Increasing the HOA dues is a dreaded and painful event for everyone involved. Nobody likes to see dues increase — and that includes managers and board members — and yet, it can’t be avoided. With inflation, changing regulations, and maintenance demands it’s impossible for an association to keep assessments flat over the long run. So why do so many associations put it off until it’s critical?
For many associations the dues increase is painful because of the frequency — or should I say the infrequency of the dues increases. That’s right, you’re not increasing your dues often enough. Try that as your next newsletter headline.
The problem with increasing dues every 6 years, is that the amount is usually so large that it becomes a big financial hit for most homeowners. When dues don’t increase for a long time, many homeowners start to believe that dues should never increase. The way they see it, “the HOA was just fine up until now, so this 30% increase seems like an outrage” — and quite frankly they’re right!
I call this the Revenue Roller Coaster because not only do the dues increase in big jumps but this method usually has a roller coaster effect on reserve funding as well.
While managing HOAs I had the opportunity to work with a community that followed the “revenue roller coaster” model. They increased dues only when it became absolutely necessary. Over about 22 years they only increased dues three times. To make things worse, dues started too low leaving reserves unfunded for the first 15 years. When comparing the data from this community with inflation it’s clear they didn’t follow the most prudent financial path.
In an ideal world this community would have started with dues a little higher, and then increase them by 2.5% each year. The result would have been dues that closely resemble inflation, allowing the association to keep up with expenses and properly fund reserves, without the High dues required to makeup for the lack of capital.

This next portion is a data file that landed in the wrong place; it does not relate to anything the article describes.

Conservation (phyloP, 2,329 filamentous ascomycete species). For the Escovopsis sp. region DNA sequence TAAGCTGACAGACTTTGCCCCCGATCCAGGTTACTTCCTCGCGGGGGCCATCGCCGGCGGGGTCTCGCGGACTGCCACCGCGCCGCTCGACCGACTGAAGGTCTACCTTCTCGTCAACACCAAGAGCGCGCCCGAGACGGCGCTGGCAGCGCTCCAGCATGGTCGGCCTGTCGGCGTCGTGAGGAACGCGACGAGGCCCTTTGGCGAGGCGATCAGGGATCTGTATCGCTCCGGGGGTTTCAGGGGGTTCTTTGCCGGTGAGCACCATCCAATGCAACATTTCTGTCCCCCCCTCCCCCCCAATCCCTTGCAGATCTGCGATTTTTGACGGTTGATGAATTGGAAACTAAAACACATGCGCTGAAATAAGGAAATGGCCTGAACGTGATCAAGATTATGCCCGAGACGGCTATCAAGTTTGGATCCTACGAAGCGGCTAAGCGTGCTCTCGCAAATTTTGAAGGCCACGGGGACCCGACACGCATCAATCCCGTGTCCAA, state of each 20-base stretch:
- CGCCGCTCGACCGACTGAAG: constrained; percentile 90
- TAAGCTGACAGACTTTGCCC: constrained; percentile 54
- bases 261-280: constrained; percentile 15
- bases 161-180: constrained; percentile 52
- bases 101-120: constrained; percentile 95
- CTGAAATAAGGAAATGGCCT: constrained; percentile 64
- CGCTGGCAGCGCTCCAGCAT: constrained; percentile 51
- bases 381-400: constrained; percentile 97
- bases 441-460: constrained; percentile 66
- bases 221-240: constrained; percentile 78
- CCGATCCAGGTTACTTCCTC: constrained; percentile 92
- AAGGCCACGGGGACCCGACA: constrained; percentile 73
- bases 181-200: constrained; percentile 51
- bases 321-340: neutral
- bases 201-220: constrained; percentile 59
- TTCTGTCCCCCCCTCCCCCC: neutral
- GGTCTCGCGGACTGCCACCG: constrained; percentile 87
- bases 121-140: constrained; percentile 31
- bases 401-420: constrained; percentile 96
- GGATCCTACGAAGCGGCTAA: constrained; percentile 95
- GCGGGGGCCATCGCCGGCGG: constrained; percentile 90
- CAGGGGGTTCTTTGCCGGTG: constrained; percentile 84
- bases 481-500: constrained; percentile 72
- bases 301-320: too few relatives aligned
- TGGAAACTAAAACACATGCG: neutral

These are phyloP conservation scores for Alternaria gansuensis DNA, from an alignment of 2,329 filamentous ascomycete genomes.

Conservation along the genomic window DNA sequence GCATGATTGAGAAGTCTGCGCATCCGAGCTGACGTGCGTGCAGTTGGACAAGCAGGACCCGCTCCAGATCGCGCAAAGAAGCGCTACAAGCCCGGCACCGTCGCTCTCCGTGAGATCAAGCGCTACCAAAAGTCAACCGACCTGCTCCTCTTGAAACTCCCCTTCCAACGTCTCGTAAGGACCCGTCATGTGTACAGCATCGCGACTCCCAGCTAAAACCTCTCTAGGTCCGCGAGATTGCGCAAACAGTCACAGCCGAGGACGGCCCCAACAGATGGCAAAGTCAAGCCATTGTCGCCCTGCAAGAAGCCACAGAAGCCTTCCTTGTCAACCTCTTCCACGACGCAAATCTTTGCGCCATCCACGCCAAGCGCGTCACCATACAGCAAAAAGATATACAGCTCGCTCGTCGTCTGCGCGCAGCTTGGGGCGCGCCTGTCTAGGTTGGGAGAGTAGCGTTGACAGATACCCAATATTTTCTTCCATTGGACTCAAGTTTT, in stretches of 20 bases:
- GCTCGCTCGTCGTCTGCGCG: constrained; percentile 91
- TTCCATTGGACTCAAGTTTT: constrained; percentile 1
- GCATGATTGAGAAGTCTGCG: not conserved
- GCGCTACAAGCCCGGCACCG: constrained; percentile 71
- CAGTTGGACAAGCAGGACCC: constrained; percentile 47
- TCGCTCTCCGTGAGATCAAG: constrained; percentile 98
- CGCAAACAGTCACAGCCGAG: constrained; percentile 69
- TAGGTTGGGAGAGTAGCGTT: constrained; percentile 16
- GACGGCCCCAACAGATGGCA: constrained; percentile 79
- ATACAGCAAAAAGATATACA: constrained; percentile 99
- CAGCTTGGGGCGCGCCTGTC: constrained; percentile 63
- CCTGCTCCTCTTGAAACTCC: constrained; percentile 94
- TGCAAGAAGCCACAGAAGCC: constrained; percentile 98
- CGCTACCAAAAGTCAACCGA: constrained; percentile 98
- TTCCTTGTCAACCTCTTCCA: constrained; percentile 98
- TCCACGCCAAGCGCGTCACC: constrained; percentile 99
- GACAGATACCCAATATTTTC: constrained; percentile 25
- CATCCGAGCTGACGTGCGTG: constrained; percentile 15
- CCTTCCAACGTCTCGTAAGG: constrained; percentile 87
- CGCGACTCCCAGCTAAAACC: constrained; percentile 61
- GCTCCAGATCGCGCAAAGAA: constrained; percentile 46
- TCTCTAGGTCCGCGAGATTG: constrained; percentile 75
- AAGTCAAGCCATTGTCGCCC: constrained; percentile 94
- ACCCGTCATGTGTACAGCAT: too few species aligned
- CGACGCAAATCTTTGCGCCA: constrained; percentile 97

You’ve heard the argument — something about keeping dues low for as long as possible “it’s a win for everyone”, they say. After all, low dues reduce wasteful spending, increase resale value, and improve overall homeowner satisfaction — Right? Don’t get me wrong, saving money and reducing expenses is important, but ignoring the effects of inflation can cost you. As you can see in this chart, with every passing year that dues don’t increase the HOA is missing out on precious revenue.
Over the course of 17 years, this community lost $736 thousand dollars and recovered only $362 thousand in the last 5 years. As it stands today this community is doing much better than they were 5 years ago, however the recent owners are the ones paying the price for the lost revenue of the past. Perhaps resale value and homeowner satisfaction would be better had they followed the course indicated by the green line in the chart.
Becoming a community that increases dues a little each year is tough, it take consistency, forward thinking, and the ability to educate homeowners to support the idea. But in the long run you will have lower dues, consistent revenue, and the capital that will help avoid a special assessments or large dues increases.
Latest posts by Burke Nielsen
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